Louisiana District 6
Louisiana, your primary election is on July 11. You have some work to do when it comes to sustainability and green energy, and we want to see your beautiful state remain a gorgeous for years to come.
Your primary is different than most states, meaning that you employ a majority vote system. This means that whichever candidate wins the majority of the vote, they win outright. If no candidate reaches that threshold, you vote again between the two top contenders. As long as you’re registered, you can vote.
Let’s take a look at your candidates!
We haven't reviewed any presidential candidates yet, but check back soon!
Antoine Pierce is a community activist and founder of Better Boys Initiative, Inc.
Pierce mentions ensuring environmental protections and subsidizing renewable energy resources, but otherwise doesn’t have an extensive platform.
Dartanyon Williams is a businessman, author, and pastor.
Williams has some good stances on improving transportation – which will also decrease harmful emission output into our atmosphere. He has a good grasp on how disastrous climate change is in regard to gulf coast and the issues that will arise as devastating natural disasters continue to hit the coast. He wants to address coastal erosion and the next steps to deal with losing so much coastline in such a short time.
Overall, Williams has good ideas, but we would like to see him expand the issues on his climate change platform.
Drew Knight is a political activist.
Knight acknowledges that climate change is one of the most pressing issues facing the world, and he wants to see some systemic change. However, he has a limited platform and little information available on his plans to change the system.
Bill Cassidy has been a congressman since 2009, switching between the 5 and 6 districts before he became a Senator. His LCV scorecard rating is 7%.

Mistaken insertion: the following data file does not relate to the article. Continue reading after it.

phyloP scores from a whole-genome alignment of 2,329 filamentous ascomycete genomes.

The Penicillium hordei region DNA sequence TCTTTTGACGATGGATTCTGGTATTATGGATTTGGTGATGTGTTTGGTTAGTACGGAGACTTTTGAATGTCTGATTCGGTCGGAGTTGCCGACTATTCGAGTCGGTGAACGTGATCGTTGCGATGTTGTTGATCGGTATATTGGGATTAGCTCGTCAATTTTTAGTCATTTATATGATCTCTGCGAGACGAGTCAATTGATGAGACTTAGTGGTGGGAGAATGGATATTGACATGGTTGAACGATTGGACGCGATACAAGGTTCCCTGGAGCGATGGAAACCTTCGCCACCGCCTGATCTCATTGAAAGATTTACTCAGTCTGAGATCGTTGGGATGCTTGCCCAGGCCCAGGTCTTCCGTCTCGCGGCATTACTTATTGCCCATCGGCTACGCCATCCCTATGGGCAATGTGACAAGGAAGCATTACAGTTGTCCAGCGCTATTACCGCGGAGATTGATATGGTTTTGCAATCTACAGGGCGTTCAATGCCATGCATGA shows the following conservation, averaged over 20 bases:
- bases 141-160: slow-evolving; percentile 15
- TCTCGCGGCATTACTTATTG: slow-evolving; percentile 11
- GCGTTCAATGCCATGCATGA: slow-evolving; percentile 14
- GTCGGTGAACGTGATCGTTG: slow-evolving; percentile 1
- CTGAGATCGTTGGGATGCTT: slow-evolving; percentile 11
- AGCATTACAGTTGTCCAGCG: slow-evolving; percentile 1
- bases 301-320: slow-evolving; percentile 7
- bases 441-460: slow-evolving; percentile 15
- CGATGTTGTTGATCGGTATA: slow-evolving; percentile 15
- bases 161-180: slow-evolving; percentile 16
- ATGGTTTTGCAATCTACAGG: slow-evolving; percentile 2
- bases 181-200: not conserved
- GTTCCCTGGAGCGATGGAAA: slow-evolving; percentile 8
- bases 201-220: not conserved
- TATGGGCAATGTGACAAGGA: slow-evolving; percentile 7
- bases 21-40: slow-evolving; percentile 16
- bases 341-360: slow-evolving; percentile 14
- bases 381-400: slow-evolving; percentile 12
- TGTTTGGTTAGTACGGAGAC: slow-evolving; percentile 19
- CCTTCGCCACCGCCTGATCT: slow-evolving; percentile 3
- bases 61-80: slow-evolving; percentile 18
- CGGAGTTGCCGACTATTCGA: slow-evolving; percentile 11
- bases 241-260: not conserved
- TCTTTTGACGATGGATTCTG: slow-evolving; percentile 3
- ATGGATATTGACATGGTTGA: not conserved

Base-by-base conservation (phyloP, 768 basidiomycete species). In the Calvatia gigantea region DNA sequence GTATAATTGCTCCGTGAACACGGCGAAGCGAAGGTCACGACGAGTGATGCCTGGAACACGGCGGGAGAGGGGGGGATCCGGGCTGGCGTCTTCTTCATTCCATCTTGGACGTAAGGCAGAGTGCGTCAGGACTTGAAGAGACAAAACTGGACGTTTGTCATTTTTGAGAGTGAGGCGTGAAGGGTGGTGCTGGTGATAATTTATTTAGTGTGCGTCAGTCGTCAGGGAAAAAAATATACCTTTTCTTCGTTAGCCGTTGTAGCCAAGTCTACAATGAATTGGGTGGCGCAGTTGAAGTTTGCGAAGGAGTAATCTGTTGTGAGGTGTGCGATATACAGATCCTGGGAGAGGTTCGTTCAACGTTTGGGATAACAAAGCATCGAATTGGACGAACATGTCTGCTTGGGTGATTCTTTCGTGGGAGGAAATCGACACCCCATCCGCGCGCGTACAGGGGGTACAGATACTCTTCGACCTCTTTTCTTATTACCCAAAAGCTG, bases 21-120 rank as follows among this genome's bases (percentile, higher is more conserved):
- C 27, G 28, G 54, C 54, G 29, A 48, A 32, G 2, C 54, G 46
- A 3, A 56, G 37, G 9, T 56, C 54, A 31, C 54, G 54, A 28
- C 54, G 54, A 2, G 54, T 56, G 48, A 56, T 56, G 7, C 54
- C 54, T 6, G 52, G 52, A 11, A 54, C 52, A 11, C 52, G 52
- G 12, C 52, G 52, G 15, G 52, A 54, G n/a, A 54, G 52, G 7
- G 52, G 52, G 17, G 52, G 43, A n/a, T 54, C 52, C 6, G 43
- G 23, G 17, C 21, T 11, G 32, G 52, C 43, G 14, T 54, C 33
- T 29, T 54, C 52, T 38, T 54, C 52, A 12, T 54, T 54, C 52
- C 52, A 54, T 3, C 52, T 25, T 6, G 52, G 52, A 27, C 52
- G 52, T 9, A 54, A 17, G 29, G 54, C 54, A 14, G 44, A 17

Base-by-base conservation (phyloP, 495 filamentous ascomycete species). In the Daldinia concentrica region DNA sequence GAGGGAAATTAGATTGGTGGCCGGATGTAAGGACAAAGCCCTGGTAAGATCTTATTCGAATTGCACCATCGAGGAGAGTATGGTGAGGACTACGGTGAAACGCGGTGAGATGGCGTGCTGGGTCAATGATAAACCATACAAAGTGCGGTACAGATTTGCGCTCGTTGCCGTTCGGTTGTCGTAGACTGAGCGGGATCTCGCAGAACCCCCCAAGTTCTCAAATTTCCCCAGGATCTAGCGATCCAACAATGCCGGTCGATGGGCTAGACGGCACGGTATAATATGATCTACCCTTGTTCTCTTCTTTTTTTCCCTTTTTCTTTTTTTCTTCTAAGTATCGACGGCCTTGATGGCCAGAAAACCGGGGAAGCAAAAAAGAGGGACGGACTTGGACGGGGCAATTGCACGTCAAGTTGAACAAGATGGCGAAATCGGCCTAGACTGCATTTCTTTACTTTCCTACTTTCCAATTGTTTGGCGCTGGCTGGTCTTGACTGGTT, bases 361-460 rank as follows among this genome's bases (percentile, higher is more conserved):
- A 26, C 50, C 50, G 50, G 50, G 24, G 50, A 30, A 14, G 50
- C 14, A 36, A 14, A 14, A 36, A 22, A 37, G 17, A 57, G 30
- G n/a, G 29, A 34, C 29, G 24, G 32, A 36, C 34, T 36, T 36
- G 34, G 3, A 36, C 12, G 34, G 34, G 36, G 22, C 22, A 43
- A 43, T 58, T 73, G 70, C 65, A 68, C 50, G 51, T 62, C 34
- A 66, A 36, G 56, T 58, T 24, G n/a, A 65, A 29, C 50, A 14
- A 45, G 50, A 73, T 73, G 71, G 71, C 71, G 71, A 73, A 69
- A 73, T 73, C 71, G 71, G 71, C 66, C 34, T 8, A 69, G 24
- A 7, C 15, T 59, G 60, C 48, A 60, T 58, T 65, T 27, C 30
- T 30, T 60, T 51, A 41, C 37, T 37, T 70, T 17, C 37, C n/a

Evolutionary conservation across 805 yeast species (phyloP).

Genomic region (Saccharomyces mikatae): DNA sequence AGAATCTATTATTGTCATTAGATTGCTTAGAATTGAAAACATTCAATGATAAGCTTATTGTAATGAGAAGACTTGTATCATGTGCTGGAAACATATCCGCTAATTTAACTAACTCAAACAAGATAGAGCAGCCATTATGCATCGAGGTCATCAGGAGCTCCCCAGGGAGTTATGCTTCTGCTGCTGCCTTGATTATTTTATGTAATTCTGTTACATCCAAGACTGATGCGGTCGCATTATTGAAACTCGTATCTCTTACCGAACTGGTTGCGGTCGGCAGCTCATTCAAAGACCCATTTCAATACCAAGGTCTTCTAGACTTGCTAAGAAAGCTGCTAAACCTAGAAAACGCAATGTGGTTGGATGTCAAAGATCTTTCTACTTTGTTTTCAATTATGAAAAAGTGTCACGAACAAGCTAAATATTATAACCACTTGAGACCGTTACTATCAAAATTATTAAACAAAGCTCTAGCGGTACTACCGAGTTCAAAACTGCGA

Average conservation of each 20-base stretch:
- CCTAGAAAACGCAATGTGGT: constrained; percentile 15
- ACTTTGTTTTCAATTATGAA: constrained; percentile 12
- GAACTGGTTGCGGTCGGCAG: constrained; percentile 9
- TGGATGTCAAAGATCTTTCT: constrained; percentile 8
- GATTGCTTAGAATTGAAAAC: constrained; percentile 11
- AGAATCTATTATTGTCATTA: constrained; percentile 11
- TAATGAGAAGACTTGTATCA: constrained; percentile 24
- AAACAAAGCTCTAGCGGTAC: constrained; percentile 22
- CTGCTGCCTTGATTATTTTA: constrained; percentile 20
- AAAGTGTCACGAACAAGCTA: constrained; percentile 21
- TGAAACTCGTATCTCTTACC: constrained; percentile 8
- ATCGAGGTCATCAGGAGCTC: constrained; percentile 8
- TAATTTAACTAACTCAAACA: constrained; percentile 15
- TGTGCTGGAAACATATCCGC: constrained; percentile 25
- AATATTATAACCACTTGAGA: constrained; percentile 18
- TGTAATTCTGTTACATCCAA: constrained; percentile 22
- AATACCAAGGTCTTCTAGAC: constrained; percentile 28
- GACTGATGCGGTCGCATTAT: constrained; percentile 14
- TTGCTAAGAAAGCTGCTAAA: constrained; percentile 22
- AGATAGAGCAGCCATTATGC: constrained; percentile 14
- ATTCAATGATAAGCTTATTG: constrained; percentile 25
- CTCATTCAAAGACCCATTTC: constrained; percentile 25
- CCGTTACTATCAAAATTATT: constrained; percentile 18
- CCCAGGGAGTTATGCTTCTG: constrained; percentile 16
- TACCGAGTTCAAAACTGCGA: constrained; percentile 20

Cassidy has a terrible voting record. The few items of legislation that he has voted positively on are water conservation programs and research – a very important aspect of conservation in a state that is directly affected by rising sea levels. However, looking into water conservation and pollution reduction and expanding aid for natural disasters like hurricanes, floods, etc. is fairly useless if not researched and addressed in tandem with climate change, which is causing a majority of the water-related natural disasters in the gulf.
Additionally, he has continuously supported expanding and using oil as a major energy source. Louisiana has been a powerhouse of oil refining, and as a ranking member of the Senate Energy Subcommittee, Cassidy has real opportunities daily to work towards a clean energy future, and instead he has been pushed around by oil lobbyists.
His new clean energy angle is natural gas production and consumption. Although natural gas certainly causes less CO2 emissions, the real kicker is it’s methane emissions. Methane can hold almost 90x more heat than a carbon dioxide molecule over a 20 year time period (cited). In simple terms, this heat absorption causes the atmosphere to heat up, causing ice to melt, causing flooding and a rise is sea levels. Although natural gas is, debatably, a better alternative than oil from a ground and water pollution standpoint, it is still far away from being a preferable major energy production and consumption material. We want to see a real interest in solar and hydro power from people in power in the gulf.